Interview: The Shemp

Feature by   |  Jul 23, 2003

When ‘Left For Dead‘ hits the cinema, I will have been in more scenes than Andy Prior and Glenn Salvage combined. I will have performed more than 40 stunts, 20 hits and would have been shot, stabbed, punched, kicked, knocked, bruised, battered and killed in ways that would make most people grimace.

Yet I don’t get a credit on the film.  I don’t get a big pay check or even an invite to the premiere.  Who am I?  I am a shemp, a nameless, faceless actor (although most people wouldn’t even call me that!).  I am the guy who runs on, often in a beanie hat, or a thick coat, and gets hit.

So when the ‘Left For Dead’ team asked to interview me, AND write my own introduction, I was flattered.  But also I knew it was probably because no one else was available.

So, where did the term ‘shemp’ come from?

To shemp, or shemping, was a term coined by Bruce Campbell and Sam Raimi years ago when they were making their Super 8 movies. People like Ivan Raimi would put on different costumes, playing different ‘parts’ to pad out the bad guy content. Or if the stunt was too insane to get your lead to do it, you get a shemp.  The ‘part’ usually consist of getting punched, kicked, stabbed, you name it.  The life of a shemp character in a film is usually a short one!

How long have you been ‘shemping’ for?

Well on and off for ten years.  I started working for Ross Boyask and Phil Hobden back in the days of ‘The Gauntlet’.  Over the years I have worked on almost all of the Big Cat/Modern Life? films.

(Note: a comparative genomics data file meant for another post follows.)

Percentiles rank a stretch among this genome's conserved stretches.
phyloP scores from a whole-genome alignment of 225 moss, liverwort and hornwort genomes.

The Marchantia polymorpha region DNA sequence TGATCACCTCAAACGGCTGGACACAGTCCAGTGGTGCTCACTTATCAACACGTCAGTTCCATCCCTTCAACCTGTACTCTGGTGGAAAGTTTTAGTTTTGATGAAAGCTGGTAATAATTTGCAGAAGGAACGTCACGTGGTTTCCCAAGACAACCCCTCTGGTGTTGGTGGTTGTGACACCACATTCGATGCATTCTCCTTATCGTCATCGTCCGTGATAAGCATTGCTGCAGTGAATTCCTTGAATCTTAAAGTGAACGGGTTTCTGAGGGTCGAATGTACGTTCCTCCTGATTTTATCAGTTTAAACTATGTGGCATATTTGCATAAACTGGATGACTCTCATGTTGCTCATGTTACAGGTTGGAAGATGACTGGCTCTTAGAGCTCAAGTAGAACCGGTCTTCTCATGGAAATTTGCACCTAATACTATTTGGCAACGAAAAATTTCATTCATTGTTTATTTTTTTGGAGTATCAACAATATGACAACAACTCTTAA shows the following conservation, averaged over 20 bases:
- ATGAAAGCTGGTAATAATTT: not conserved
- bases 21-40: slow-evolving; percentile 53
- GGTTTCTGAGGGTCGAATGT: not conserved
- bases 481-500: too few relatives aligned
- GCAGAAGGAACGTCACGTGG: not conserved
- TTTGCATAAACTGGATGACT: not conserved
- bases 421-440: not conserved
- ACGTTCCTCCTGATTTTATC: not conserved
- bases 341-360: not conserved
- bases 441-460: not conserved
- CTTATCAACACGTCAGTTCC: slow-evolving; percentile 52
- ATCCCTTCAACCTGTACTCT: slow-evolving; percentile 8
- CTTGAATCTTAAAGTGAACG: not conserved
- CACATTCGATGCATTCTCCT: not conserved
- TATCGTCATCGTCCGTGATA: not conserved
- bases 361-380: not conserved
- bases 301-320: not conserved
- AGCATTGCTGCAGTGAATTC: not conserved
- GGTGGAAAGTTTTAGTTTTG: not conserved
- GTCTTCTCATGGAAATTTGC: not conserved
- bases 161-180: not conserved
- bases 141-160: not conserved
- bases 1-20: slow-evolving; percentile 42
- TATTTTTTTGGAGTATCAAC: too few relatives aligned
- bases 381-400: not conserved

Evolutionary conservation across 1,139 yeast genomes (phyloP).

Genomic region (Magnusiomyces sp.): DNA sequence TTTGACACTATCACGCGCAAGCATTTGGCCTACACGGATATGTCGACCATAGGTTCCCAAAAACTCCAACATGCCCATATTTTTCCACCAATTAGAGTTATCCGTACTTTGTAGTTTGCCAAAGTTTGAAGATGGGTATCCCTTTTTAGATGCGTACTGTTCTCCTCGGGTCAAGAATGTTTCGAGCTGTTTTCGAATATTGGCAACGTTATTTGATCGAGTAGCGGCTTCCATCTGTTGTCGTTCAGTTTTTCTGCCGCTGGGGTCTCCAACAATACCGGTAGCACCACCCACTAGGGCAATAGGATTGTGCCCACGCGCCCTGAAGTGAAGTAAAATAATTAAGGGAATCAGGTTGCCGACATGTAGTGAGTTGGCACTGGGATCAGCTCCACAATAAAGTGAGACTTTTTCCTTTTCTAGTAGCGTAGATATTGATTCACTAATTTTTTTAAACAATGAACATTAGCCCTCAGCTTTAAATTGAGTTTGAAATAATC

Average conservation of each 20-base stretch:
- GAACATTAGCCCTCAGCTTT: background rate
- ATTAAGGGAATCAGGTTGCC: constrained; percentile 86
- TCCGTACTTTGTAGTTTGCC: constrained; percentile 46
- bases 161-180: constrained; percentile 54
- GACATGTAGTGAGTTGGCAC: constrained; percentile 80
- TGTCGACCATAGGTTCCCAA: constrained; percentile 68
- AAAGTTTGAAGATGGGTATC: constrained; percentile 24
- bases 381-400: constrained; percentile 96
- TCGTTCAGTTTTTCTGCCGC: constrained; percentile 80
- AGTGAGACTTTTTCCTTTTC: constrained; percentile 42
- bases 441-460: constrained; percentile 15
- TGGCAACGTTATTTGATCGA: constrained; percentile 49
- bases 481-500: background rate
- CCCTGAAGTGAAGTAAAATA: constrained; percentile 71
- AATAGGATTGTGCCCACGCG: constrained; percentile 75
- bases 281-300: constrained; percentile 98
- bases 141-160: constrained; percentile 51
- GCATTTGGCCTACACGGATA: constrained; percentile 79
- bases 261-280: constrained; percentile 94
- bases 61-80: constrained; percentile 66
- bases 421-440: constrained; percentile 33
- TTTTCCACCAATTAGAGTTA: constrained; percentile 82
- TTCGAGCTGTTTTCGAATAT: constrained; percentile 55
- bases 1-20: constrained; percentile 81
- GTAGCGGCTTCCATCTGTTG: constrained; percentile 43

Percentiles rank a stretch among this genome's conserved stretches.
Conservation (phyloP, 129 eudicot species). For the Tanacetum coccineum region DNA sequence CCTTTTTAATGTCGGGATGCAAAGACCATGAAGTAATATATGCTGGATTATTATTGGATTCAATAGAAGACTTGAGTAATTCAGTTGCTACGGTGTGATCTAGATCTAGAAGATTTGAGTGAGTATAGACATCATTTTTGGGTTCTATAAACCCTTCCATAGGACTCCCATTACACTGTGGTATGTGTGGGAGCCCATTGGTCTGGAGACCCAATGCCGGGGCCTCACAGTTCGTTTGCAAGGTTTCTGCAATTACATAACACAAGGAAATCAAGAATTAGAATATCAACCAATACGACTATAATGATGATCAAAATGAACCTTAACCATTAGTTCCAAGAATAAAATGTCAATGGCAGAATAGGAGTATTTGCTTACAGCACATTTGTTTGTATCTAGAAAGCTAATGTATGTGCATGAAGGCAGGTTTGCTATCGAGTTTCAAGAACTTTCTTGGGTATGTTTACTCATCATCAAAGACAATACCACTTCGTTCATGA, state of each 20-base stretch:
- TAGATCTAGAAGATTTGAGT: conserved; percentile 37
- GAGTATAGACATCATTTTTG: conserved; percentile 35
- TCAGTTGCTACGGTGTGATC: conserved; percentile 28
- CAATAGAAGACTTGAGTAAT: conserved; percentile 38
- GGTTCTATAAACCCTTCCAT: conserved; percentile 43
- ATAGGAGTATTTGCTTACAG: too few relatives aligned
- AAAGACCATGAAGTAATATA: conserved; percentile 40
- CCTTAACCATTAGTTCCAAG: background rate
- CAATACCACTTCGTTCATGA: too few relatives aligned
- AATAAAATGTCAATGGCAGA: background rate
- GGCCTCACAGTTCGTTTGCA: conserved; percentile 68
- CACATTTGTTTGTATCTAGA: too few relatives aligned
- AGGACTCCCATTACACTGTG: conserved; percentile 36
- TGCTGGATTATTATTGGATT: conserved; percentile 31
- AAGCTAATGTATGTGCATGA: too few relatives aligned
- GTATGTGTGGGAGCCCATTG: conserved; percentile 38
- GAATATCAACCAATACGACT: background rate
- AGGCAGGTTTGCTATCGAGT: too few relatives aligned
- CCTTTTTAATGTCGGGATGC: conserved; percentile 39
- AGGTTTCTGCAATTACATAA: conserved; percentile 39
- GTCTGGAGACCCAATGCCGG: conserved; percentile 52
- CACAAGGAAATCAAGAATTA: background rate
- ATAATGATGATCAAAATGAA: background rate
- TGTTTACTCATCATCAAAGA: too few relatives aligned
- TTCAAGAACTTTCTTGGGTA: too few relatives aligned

Have you never considered becoming a ‘proper’ actor?  After all you have appeared in more films than Clint Eastwood!

That is true but no, alas shemps are often shemps for a reason.  Facial disfigurement, one arm, skinny, we wouldn’t make it on our own in the world.  Who would want to see this face on a poster?

Who are your idols?

I’m sorry I can’t name names.  It’s part of the Shemp’s code.  To be honest I really need you to take out Ivan Rami’s name from earlier, I could get into trouble for that.

Right. What’s been your best memory of ‘Left For Dead’ so far?

That would be the bench stunt.  Throwing myself over a desk 20 times, even using a trampet to gain height for what has equated to less than 1 second of screen time.  See that’s what we do, put our bodies at risk, twenty maybe even thirty times a day, as the Fall Guy said, “I’m the man that makes Eastwood look so fine” and that’s the same with ‘Left for Dead’. Any time you see Salvage throw an impressive kick, that’s me doubling for him [having checked this with the producers we are assured that this is not the case and at this point have edited a rather large chunk of this paragraph where the shemp continues to rant about his role in the film, etc etc.]

What’s next for you?

The car fight, I’ll be going into the windscreen.  And being hit with a bat.  And being kicked. You get the point.  Maybe even a Shemp’s union.  After all actors are covered, so are crew.  But us Shemps, we get worked long hours, for very little pay, we get the scraps of food from the table…

At that point, a large boot came into shot, knocking the Shemp out cold onto the floor. All humour aside though,  it is true that Shemps form an important role in low-budget feature films, after all these nameless, faceless heroes are often bad guy 20,022 from the left that make those scenes so more believable.

Don’t believe in Shemps?  Take a look at your favourite fight film?They’ll be the ones in the beanie, puffer jacket whose face you never see!

‘Left For Dead’ is available to buy now from

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